For example, in Baquiné (2017) a hologram of the artist seemingly joins in mourning with the other figures in Francisco Oller’s painting El Velatorio (1893). Settled among the crowd in the painting the artist sings alongside the others. Audio in the background brings the scene to life.
The audio-visual effect created by these illusions is powerful. Through the use of “Pepper’s ghost” the contemporary artist firmly connects her present self to the past, interacting with the original figures as if she were there with them. In Finca del Guaraguao (2017), we see this as her projection onto the Francisco Oller painting, Paisaje de la Finca del Guaraguao (1884), calls out below to a man depicted standing by a farmhouse. The artist’s projection then descends down to him as if running to a friend. In this way, the past seamlessly unites with the present while simultaneously highlighting the feeble nature of identity.
As Perez-Mendez notes in her artist’s statement, “Uncanny, ephemeral and amusing by nature, this construction of vision is a tenuous one since the illusion quickly falls apart if the viewer steps to either side, revealing the simple mechanics of the work. Yet, this miniature world persists. The viewer witnesses a situation where no resolution is achieved nor stabilized, a place where the American Dream of naturalization is left unfulfilled.” Only if the construction is intact can the identity be expressed.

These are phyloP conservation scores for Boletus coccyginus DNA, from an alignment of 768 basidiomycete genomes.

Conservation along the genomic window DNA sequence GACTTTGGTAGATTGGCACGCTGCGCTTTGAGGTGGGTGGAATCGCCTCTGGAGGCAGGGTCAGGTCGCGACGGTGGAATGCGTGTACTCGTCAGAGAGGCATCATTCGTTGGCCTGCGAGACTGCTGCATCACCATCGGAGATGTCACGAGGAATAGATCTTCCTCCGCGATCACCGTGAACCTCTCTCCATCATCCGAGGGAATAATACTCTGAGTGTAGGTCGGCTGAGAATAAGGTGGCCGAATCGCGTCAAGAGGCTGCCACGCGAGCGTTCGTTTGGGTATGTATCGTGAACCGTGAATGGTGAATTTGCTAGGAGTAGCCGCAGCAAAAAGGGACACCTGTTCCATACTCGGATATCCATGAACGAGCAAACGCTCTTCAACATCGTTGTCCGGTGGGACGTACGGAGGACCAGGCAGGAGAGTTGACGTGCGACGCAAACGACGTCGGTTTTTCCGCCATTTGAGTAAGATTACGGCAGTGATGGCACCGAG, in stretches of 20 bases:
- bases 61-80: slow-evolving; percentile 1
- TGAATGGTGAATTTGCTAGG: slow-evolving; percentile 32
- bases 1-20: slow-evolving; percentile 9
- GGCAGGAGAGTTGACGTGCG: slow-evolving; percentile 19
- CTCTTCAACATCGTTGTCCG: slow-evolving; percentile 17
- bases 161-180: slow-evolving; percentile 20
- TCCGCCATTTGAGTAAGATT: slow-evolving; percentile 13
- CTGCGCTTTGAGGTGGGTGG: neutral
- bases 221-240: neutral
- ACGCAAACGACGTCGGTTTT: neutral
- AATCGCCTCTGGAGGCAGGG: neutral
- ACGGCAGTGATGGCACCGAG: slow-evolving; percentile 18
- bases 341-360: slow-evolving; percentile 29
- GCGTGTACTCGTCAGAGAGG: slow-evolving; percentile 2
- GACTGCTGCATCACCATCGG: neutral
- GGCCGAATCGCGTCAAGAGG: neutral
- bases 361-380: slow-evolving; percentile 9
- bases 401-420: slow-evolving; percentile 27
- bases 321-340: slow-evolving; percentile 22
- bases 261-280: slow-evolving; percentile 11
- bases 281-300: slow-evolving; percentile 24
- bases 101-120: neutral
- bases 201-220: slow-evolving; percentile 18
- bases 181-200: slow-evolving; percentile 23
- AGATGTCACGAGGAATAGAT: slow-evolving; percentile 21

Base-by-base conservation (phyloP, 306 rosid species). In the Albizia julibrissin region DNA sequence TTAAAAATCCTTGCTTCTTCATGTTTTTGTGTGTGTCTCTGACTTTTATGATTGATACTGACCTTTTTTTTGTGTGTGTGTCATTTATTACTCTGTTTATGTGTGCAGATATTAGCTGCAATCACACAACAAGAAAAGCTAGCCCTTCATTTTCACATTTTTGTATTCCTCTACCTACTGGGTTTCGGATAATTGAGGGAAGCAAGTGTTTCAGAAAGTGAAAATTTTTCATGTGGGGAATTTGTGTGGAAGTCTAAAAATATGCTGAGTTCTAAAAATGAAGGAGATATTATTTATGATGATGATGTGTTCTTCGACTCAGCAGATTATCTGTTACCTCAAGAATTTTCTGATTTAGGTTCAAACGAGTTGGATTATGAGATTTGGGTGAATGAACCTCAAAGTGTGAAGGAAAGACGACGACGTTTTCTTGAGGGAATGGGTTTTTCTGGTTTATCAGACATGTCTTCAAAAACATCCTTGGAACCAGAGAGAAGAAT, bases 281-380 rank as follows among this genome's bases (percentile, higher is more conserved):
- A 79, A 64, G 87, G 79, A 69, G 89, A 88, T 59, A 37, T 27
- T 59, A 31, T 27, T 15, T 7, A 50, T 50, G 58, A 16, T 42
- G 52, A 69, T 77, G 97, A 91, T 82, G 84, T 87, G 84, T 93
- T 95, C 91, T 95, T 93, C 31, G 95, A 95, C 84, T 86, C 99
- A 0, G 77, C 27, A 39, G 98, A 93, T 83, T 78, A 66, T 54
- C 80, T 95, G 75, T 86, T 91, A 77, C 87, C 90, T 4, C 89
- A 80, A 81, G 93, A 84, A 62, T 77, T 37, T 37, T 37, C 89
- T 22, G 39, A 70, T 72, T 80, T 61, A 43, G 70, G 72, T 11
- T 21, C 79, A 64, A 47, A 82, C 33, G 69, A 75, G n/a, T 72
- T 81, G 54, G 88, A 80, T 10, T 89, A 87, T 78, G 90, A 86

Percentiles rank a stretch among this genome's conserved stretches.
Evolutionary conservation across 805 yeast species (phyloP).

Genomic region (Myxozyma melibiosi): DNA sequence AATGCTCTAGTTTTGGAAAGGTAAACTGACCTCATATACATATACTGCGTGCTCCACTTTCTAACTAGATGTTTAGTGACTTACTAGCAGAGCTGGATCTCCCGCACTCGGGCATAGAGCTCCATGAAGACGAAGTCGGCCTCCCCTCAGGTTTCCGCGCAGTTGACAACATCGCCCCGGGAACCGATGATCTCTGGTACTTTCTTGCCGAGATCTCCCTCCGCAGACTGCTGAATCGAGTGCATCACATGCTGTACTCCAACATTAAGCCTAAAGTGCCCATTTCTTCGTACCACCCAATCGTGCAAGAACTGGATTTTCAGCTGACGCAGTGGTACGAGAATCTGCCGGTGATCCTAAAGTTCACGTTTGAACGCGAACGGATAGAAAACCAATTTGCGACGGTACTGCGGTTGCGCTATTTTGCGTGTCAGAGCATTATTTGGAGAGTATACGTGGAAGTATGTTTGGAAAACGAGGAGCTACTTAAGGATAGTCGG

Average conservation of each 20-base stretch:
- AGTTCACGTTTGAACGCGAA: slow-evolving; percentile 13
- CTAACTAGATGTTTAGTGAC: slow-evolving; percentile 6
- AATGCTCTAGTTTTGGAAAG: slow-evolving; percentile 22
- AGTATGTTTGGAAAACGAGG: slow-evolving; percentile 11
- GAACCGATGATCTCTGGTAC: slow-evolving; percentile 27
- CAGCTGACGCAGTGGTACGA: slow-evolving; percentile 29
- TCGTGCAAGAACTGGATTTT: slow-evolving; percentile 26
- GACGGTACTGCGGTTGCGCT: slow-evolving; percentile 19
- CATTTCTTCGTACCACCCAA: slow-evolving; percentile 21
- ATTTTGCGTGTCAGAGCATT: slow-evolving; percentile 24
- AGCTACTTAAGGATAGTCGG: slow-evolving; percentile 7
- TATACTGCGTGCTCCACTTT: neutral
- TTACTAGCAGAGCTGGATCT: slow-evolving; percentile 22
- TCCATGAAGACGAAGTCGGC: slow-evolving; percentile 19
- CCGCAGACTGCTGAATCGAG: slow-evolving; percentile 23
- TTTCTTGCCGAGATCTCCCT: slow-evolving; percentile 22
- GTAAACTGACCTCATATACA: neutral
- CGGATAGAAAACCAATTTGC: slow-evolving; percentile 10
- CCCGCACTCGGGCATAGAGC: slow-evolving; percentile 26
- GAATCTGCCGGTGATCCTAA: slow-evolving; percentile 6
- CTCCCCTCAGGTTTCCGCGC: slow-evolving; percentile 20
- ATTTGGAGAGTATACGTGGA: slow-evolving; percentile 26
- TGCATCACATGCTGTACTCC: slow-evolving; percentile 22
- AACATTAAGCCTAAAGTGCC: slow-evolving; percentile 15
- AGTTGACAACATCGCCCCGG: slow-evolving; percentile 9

However, the exhibition is noteworthy not just for this technique, but also for highlighting the vast array of identities, sometimes conflicting, Puerto Rico is assigned. This is perhaps best indicated on the exterior wall of the exhibition, where the stereotyped image of Puerto Rico in a tourist video from America is contrasted with images of Puerto Rican migration to the United States.
In the former piece, entitled Ay, ay, ay, ay Puerto Rico! (2016), the tourist video labels Puerto Rico “Fiesta Island” and takes the viewer on a grand tour of the island’s main cities. As gorgeous, curated images flash by, a narrator describes the country as a lush, wonderful resort with beautiful mountains and beachs, exotic and tasty fruits, traditional Spanish architecture and a distinctly American feel.
To the video’s immediate left, this glorified, tokenized image is strongly contrasted with scenes of the migration of Puerto Ricans to the US in Crucero (2016). A large group of immigrants embarks on a ship to New York. Above hang photos of more realistic depictions of Puerto Rican life both in the US and on the island. A group of women pose for a photo in front of La Milagrosa church in Philadelphia. In a photo taken of the mural on the old wall of Taller Puertorriqueño we see Puerto Ricans selling items from stands in the streets of Philadelphia.